The Forum: Peer Review as the Enforcement of Disciplinary Orthodoxy

UNCG Author/Contributor (non-UNCG co-authors, if there are any, appear on document)
Roy Schwartzman, Professor (Creator)
The University of North Carolina at Greensboro (UNCG )
Web Site:

Abstract: Recently Omar Swartz (1997) solicited further discussion regarding Blair, Brown, and Baxter's article "Disciplining the Feminine" that appeared in the Quarterly Journal of Speech three years ago. I remember reading Blair, Brown, and Baxter's article with exultation. Finally, well-established scholars openly discussed the unstated ideological foundations-in this case, the "male paradigm" (Blair, Brown, and Baxter, 1994, p. 389-395)-underlying two hallowed institutions: the standards of scholarly achievement and the practice of peer review. The authors used two artifacts to show how disciplinary boundaries are established and maintained: Hickson et al.'s (1992) report on research productivity of female scholars in communication and the reviewers' comments regarding an earlier version of Blair, Brown, and Baxter's article. Although Blair, Brown, and Baxter have called attention to two scholarly practices (measurements of scholarly productivity and peer review), I concentrate on peer review because it serves as the primary mechanism for authorizing what counts as legitimate research. Scholarly research that has passed the gauntlet of peer review, therefore, appears in publications perhaps less to convey new information than to declare that such research carries the seal of approval from academic gatekeepers (Crane, 1972, p. 122). Usually the values of information and certification do not conflict. Problems arise, however, when innovative research is significant because it violates disciplinary norms and expectations.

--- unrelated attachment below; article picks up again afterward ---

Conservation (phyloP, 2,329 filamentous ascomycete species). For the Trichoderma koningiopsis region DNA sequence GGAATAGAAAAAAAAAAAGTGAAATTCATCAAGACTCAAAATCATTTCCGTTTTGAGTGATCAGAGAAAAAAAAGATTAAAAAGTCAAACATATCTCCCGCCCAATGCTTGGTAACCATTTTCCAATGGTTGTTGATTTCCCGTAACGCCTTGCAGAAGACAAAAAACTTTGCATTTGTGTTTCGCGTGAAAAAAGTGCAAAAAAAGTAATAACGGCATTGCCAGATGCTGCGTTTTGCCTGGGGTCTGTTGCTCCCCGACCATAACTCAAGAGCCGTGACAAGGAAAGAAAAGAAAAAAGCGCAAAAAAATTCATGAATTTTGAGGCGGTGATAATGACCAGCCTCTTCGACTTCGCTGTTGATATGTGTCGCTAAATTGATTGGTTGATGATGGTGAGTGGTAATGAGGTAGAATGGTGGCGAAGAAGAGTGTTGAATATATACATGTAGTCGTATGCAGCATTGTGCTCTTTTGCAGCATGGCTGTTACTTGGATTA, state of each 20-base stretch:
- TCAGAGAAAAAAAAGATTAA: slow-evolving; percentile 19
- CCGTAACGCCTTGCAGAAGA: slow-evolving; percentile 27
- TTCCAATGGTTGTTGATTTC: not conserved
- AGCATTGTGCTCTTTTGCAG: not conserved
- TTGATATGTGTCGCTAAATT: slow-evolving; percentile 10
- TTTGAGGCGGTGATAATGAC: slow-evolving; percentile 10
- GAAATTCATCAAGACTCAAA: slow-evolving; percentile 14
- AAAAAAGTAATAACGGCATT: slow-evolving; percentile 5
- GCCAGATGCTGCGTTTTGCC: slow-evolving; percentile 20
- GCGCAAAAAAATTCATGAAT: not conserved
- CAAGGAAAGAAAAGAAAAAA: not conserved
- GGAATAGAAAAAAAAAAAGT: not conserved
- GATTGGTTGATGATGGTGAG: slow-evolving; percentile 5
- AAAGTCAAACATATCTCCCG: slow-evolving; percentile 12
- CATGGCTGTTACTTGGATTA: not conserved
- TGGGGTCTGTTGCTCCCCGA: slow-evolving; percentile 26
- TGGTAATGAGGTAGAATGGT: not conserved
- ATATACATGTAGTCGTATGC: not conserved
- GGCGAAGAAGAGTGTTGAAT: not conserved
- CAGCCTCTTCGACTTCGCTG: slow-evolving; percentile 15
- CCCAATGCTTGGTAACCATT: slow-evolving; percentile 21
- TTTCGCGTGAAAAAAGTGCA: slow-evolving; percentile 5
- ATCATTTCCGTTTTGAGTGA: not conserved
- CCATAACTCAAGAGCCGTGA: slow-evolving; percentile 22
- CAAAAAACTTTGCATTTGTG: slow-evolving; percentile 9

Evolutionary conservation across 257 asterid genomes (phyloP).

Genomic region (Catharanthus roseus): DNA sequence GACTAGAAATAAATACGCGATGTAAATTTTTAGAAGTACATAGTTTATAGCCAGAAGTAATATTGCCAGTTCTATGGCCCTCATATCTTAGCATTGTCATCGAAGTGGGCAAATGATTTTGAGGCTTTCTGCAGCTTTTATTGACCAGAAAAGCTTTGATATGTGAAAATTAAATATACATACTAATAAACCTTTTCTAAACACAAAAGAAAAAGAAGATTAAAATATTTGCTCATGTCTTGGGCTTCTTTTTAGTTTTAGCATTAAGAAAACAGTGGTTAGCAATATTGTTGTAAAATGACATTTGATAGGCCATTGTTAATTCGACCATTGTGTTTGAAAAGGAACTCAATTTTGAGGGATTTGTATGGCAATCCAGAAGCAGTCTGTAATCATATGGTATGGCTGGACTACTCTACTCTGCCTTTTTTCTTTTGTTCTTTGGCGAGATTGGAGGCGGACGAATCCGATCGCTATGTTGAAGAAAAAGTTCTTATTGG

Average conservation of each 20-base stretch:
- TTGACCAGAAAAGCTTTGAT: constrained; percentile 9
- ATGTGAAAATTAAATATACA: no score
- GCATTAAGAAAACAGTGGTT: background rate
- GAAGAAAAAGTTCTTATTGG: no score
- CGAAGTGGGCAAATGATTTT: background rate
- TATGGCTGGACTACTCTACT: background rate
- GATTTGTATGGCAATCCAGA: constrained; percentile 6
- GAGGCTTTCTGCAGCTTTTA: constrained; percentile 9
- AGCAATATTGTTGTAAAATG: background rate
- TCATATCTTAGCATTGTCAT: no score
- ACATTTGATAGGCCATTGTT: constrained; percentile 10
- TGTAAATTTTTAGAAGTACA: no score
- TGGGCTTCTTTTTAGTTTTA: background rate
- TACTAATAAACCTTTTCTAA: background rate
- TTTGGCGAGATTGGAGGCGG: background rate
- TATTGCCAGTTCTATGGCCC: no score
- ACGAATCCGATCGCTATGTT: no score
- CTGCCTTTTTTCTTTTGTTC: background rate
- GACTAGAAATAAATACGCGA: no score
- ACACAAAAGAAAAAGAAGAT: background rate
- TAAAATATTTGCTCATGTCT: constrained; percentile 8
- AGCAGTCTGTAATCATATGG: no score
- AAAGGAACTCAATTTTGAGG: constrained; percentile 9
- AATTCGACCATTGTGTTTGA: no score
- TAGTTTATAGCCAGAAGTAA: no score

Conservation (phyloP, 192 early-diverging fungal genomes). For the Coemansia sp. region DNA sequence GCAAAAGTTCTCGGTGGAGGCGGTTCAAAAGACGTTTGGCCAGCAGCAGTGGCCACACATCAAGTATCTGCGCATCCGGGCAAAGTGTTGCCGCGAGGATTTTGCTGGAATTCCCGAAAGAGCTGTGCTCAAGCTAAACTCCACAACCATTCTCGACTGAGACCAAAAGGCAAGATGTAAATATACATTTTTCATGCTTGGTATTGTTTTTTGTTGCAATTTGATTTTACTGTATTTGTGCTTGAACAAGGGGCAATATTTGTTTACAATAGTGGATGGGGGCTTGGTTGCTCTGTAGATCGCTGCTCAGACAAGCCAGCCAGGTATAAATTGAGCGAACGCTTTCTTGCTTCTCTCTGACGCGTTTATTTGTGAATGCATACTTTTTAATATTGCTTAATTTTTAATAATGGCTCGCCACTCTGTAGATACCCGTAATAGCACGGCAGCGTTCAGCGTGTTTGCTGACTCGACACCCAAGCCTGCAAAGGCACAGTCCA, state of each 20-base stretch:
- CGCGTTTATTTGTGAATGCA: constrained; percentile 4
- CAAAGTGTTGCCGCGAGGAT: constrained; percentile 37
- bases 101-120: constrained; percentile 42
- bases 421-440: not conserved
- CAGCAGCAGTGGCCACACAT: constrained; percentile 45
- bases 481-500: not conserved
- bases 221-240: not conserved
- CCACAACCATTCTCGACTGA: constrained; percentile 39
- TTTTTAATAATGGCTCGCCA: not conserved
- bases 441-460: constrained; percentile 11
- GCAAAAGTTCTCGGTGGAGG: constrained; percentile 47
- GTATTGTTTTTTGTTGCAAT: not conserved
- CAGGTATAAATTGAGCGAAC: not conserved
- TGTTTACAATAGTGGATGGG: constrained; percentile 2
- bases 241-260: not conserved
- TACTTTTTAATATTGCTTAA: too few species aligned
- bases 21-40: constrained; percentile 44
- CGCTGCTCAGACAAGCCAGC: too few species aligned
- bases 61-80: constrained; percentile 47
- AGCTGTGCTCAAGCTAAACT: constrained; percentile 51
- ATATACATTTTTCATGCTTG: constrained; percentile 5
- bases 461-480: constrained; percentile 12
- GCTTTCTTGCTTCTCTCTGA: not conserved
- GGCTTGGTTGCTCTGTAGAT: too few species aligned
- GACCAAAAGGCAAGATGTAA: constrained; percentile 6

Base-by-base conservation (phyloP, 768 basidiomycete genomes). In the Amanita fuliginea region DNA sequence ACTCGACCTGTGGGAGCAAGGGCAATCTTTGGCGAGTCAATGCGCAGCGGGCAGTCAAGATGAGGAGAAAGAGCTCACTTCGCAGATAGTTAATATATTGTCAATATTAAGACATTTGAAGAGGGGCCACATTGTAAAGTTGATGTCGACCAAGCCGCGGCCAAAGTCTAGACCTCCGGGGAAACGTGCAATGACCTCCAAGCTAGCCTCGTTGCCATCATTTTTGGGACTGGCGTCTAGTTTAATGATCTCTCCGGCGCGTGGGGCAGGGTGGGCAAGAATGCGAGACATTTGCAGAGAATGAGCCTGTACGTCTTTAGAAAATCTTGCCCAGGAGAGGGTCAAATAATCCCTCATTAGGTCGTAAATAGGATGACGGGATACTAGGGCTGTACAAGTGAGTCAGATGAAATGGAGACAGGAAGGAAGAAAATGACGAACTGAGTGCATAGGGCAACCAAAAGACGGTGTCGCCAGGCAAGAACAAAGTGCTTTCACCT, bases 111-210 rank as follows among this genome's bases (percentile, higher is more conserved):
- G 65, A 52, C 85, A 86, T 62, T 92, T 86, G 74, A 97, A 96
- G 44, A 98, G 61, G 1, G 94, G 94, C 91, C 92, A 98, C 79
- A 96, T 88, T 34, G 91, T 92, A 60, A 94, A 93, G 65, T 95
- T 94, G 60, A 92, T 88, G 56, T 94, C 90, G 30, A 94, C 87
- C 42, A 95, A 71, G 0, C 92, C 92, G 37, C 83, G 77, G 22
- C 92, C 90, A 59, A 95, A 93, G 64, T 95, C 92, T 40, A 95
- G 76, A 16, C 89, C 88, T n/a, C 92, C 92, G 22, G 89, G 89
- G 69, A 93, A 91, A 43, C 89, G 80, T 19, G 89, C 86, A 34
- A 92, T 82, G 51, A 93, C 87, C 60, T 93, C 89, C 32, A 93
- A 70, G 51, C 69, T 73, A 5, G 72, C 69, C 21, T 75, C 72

Additional Information

Southern Communication Journal 63 (1997): 69-75
Language: English
Date: 1997
Scholarly achievement, Peer review, Female scholars, Legitimate research

Email this document to

This item references:

TitleLocation & LinkType of Relationship
Activation of the proton sensing G-protein coupled receptor, GPR4, regulates focal adhesion dynamics and delays cell spreading due to increased cytoskeletal tension described resource references, cites, or otherwise points to the related resource.